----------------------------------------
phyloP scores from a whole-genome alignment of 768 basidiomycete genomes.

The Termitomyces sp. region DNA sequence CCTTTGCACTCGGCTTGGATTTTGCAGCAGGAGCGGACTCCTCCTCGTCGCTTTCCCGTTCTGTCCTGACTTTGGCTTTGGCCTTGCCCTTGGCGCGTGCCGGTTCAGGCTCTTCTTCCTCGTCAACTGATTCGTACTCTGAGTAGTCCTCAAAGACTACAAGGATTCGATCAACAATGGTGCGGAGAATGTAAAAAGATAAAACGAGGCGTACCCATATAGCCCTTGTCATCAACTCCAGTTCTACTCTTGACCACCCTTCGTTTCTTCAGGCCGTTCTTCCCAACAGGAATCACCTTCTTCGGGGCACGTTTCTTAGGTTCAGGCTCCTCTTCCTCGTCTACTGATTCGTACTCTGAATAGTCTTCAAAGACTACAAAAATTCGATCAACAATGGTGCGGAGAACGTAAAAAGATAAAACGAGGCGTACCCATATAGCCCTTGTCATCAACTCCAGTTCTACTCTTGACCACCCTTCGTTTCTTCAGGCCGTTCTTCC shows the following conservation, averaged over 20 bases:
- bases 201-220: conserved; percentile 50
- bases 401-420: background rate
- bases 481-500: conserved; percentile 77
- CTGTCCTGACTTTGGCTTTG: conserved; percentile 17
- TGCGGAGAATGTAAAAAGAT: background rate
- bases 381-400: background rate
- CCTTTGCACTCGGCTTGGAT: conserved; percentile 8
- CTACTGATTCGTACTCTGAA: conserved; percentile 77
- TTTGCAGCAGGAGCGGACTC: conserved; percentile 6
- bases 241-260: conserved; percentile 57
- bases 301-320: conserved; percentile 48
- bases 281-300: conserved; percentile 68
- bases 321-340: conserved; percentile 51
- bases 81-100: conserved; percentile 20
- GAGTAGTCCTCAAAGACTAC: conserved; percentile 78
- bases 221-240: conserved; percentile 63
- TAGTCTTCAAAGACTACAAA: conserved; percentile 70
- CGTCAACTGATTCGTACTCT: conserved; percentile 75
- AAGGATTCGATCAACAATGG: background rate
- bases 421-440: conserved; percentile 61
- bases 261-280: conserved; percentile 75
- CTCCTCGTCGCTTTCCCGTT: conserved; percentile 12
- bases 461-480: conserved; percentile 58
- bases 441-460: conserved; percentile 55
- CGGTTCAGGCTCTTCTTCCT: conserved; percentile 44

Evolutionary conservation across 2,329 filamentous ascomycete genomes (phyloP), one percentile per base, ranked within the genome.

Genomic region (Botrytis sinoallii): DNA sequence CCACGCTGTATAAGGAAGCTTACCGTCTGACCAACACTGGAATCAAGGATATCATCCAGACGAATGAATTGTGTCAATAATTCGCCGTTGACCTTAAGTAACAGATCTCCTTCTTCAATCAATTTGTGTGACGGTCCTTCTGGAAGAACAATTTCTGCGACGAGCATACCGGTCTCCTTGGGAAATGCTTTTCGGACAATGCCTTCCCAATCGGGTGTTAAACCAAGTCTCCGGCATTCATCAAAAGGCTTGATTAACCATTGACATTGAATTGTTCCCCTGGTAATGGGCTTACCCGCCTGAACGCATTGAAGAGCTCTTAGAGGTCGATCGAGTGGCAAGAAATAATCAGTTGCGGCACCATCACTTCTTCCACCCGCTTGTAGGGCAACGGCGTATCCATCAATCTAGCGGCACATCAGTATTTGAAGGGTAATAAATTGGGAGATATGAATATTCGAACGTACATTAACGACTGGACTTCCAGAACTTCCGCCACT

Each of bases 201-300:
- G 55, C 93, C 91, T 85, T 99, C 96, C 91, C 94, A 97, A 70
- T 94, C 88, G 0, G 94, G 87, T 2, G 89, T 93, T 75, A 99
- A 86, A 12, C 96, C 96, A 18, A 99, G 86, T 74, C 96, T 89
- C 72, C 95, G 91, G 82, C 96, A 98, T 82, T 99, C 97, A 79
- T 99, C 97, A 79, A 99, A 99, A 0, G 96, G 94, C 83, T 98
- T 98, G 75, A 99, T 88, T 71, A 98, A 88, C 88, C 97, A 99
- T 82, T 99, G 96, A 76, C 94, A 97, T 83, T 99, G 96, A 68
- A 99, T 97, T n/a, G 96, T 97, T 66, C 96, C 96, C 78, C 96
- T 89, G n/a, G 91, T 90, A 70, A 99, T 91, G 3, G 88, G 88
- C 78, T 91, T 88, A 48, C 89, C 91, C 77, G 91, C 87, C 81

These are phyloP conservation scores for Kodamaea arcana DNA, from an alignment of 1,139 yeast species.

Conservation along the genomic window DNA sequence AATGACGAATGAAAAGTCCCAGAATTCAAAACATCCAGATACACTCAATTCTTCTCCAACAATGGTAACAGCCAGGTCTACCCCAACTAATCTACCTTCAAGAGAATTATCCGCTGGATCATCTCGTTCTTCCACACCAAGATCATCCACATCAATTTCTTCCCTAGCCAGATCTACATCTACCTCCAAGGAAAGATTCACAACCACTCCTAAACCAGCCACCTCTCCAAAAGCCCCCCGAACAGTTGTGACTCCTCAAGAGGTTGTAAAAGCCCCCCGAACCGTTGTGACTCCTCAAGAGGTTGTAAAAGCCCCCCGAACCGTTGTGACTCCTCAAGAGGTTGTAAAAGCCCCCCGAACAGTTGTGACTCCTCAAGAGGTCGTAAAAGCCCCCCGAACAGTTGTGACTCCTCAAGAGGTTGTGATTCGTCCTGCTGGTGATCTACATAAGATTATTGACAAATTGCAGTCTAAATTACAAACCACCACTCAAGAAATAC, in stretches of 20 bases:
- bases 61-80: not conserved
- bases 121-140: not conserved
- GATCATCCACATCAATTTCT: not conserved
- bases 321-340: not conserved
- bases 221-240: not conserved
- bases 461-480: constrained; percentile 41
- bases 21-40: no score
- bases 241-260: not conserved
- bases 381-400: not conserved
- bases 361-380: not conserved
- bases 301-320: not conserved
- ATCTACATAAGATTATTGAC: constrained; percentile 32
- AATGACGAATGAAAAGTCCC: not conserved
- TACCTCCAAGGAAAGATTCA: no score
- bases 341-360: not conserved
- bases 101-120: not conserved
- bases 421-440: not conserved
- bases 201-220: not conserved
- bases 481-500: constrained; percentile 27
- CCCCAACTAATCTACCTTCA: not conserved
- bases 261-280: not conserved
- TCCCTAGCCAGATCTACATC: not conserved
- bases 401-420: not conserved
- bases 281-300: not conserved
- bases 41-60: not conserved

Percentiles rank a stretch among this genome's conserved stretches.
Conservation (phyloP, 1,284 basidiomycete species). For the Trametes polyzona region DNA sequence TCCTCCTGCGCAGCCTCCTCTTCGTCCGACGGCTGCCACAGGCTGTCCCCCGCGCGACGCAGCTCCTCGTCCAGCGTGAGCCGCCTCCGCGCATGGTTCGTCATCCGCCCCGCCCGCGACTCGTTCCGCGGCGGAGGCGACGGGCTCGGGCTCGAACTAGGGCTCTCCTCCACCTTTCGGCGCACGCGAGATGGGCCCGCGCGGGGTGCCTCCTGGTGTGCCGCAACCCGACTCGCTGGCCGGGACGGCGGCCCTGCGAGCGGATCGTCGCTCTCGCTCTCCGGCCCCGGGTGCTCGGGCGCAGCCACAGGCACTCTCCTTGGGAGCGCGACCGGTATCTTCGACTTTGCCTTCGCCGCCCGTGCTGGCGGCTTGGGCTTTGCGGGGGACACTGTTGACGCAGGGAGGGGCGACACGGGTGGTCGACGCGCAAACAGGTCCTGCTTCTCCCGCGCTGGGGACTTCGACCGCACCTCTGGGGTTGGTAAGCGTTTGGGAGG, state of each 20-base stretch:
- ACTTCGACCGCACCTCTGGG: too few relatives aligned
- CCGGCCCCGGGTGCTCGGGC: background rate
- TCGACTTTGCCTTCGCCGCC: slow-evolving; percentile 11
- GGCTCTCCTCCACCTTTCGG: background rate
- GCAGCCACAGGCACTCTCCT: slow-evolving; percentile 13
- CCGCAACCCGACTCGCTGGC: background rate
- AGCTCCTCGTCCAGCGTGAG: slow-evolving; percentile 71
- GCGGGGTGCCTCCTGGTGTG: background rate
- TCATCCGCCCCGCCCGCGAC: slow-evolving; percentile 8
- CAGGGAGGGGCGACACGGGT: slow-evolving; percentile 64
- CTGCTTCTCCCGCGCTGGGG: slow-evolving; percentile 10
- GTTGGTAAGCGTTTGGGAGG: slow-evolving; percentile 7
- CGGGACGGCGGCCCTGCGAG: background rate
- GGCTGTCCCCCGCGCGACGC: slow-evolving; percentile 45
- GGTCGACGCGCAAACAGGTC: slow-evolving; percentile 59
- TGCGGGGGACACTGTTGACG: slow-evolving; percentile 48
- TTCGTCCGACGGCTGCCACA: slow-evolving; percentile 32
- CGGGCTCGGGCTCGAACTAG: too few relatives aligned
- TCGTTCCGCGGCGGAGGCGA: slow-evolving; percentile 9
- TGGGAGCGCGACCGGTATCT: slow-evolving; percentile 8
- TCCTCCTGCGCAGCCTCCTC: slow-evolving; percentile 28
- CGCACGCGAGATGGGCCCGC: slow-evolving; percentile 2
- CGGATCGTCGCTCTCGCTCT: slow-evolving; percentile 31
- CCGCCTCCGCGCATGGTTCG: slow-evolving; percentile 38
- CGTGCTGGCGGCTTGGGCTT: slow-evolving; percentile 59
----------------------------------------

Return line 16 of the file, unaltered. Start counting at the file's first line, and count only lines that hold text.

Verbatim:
- bases 81-100: conserved; percentile 20